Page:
But the surprising part about our return was the difference in level of care about the World Cup. When we left America, the pre-games had started, and notice barely registered as a blip on the American radar. We landed in the Netherlands, and it was like a giant canister of Tang had exploded over the whole country. There is a level of national pride that I've never seen here before - even with the excitement of a new king taking the throne last year - and it seems to be growing as the Dutch team has been winning.
It started with general decorating. For Koningsdag, you will see orange banners and assorted apparel for sale and up on certain houses, but for the World Cup, there are more people than you would expect participating. The house down the street that decorates seasonally is all oranged-out, but so is the house of the single guy that doesn't do anything at any time of the year. On game day, it's hard not to find someone wearing orange and clearing out of the work place or the grocery store to be in front of a screen in time for the start.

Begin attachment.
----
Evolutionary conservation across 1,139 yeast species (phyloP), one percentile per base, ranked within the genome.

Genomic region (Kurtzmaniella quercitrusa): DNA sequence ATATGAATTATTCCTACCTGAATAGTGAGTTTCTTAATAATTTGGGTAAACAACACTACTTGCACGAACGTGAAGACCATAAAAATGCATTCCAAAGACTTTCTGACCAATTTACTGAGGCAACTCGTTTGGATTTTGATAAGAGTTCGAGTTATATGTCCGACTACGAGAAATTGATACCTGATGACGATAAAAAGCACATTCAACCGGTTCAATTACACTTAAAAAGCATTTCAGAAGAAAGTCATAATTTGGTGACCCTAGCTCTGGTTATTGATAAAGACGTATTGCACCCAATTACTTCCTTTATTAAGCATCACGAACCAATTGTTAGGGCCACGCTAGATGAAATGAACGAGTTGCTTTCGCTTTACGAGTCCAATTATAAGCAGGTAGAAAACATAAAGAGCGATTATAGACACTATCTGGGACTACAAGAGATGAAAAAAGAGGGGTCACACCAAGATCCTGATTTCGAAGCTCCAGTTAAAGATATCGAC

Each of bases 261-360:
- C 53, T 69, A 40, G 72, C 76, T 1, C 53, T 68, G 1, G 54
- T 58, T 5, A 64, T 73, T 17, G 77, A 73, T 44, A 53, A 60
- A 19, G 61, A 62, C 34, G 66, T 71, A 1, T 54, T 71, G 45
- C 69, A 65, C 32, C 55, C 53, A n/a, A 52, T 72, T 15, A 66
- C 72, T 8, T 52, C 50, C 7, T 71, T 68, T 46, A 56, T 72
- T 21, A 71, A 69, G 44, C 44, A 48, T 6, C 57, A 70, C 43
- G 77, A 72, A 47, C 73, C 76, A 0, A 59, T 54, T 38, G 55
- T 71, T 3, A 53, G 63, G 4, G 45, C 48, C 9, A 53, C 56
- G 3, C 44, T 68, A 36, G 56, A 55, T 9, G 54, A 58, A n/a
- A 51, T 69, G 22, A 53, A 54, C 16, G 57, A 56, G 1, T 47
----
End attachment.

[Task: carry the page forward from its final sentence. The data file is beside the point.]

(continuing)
|Just two of many Hup Holland Hamsters, free at the grocery store|
with your purchase of 15 euro or more.
And in between, there's been hardly a lull in the enthusiasm as the grocery stores advertise some other new and exciting addition to your game-day celebration. To be sure, coming from a country where football involves a funny-shaped ball, oversized pads, and crash helmets, the whole thing is a bit fascinating to watch.
So far, I feel like you can't help but be in a good mood with all the jolly orange decorations and happy fans. We'll see how long those feelings last as the games progress, but in the meantime, we're enjoying getting to be part of the action.
Are you watching the World Cup? Is it a big deal to anyone around you?